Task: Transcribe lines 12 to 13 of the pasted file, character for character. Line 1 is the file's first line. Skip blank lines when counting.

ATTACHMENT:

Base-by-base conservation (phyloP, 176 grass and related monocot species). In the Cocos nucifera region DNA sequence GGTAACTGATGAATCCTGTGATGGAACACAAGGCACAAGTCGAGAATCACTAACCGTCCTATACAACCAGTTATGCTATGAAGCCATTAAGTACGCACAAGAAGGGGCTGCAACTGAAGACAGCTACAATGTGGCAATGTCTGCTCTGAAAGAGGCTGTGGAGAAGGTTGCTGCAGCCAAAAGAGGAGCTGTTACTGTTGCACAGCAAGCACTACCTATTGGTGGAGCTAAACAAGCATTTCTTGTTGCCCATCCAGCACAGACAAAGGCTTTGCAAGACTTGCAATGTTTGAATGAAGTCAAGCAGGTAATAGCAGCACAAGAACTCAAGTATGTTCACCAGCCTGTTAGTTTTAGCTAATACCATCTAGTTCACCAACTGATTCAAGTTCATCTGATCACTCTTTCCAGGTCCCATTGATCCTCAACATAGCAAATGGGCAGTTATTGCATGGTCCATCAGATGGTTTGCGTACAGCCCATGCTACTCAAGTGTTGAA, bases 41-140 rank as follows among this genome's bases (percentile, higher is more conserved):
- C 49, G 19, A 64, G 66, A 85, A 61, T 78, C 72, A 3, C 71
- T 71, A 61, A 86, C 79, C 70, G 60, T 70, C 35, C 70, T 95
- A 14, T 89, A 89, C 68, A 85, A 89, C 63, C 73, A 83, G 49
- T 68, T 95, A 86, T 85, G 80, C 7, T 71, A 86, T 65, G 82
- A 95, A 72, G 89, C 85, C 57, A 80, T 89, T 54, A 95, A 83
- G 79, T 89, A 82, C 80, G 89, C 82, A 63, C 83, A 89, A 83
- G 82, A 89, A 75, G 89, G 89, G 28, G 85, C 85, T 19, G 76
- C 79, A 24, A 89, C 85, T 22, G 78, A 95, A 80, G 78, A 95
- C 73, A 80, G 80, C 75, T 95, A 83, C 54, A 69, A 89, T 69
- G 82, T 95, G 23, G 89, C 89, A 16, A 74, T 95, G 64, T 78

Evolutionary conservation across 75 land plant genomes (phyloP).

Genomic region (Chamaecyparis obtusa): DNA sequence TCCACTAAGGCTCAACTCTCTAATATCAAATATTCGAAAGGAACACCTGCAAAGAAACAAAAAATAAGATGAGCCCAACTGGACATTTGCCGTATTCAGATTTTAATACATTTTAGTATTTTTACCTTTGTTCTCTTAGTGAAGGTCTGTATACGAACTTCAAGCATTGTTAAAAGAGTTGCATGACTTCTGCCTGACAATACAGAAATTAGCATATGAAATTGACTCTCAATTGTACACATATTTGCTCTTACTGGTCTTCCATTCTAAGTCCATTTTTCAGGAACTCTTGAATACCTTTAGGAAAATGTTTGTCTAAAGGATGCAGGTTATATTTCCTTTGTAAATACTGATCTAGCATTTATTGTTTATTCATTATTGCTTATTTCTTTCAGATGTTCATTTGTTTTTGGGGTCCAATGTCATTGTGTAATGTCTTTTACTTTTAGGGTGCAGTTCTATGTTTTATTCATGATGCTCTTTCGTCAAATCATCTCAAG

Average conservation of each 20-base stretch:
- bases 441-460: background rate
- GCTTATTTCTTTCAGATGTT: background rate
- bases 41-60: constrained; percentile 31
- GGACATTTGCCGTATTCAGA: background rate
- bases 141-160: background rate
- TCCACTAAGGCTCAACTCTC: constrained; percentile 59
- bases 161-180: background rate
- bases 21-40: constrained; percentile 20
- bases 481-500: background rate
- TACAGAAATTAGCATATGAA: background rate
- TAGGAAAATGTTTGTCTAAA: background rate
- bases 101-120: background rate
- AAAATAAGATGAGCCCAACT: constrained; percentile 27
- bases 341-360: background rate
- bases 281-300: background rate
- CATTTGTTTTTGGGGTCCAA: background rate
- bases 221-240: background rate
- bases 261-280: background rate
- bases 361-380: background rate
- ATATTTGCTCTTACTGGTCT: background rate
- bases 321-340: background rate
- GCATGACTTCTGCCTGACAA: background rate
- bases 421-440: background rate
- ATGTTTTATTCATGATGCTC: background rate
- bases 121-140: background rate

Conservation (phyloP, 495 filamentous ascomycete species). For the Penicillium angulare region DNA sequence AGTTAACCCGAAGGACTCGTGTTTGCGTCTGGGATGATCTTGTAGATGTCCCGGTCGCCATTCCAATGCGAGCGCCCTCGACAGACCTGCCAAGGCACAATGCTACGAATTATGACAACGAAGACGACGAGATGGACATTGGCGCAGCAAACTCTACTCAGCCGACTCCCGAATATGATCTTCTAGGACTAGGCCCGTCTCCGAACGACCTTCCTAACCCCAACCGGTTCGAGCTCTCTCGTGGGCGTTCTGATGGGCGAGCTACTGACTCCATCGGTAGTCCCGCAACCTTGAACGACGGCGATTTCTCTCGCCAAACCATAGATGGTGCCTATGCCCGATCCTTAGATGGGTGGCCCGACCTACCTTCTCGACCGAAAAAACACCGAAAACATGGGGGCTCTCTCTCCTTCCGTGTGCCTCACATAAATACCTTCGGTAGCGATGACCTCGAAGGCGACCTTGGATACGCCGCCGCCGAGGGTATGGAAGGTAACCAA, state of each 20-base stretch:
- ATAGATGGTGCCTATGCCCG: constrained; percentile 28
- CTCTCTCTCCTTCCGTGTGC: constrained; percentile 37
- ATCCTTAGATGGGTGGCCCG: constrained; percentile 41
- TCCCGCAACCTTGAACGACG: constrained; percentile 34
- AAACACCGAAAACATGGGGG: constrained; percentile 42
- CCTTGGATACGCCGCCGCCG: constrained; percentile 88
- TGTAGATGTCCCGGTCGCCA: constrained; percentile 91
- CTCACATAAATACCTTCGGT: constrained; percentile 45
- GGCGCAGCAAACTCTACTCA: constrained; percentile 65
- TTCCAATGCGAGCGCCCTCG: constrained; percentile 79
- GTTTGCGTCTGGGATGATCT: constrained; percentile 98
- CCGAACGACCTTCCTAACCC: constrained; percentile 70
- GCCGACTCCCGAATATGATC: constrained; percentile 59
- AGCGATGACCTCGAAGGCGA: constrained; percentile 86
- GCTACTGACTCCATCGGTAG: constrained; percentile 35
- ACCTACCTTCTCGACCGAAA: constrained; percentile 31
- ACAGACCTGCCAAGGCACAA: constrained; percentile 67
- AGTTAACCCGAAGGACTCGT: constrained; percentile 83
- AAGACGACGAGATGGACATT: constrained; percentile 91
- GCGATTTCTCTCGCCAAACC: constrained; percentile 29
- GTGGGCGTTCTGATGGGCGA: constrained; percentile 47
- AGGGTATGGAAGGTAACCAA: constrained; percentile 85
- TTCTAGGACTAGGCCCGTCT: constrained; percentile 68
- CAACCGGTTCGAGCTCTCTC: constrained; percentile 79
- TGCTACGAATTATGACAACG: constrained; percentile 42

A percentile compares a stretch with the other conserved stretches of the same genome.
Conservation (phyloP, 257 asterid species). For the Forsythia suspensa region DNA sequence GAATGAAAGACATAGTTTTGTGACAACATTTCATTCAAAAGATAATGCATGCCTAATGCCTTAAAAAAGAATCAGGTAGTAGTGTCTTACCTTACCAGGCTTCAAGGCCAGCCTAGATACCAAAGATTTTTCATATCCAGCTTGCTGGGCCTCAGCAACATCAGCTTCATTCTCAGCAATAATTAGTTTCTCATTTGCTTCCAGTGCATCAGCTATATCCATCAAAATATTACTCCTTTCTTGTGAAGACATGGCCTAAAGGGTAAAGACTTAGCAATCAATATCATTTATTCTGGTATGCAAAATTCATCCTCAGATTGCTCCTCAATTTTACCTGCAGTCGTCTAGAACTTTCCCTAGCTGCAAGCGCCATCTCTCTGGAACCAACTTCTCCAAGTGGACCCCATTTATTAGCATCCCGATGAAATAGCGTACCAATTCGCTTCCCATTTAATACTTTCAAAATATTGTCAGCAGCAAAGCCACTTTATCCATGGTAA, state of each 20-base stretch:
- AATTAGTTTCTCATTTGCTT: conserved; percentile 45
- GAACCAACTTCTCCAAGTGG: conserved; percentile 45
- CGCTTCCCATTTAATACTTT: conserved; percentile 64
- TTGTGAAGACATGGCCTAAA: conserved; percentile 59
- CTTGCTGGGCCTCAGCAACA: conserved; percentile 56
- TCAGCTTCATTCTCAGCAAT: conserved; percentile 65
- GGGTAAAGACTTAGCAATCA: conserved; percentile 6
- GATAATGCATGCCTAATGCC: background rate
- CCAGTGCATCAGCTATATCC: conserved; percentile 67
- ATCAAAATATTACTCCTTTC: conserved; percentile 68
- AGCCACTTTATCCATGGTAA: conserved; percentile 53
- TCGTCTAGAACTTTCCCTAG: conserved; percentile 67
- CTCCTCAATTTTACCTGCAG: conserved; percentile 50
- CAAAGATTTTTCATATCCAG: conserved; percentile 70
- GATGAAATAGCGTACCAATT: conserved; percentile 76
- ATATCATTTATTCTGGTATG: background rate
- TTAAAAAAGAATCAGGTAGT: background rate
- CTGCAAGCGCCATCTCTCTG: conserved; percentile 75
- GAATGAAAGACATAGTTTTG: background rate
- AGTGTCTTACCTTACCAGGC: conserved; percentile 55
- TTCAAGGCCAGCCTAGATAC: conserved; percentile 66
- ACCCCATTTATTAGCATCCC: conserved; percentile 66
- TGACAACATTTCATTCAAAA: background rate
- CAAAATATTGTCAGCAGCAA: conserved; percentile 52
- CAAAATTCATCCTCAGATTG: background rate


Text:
Evolutionary conservation across 75 land plant genomes (phyloP).

Genomic region (Chamaecyparis obtusa): DNA sequence TCCACTAAGGCTCAACTCTCTAATATCAAATATTCGAAAGGAACACCTGCAAAGAAACAAAAAATAAGATGAGCCCAACTGGACATTTGCCGTATTCAGATTTTAATACATTTTAGTATTTTTACCTTTGTTCTCTTAGTGAAGGTCTGTATACGAACTTCAAGCATTGTTAAAAGAGTTGCATGACTTCTGCCTGACAATACAGAAATTAGCATATGAAATTGACTCTCAATTGTACACATATTTGCTCTTACTGGTCTTCCATTCTAAGTCCATTTTTCAGGAACTCTTGAATACCTTTAGGAAAATGTTTGTCTAAAGGATGCAGGTTATATTTCCTTTGTAAATACTGATCTAGCATTTATTGTTTATTCATTATTGCTTATTTCTTTCAGATGTTCATTTGTTTTTGGGGTCCAATGTCATTGTGTAATGTCTTTTACTTTTAGGGTGCAGTTCTATGTTTTATTCATGATGCTCTTTCGTCAAATCATCTCAAG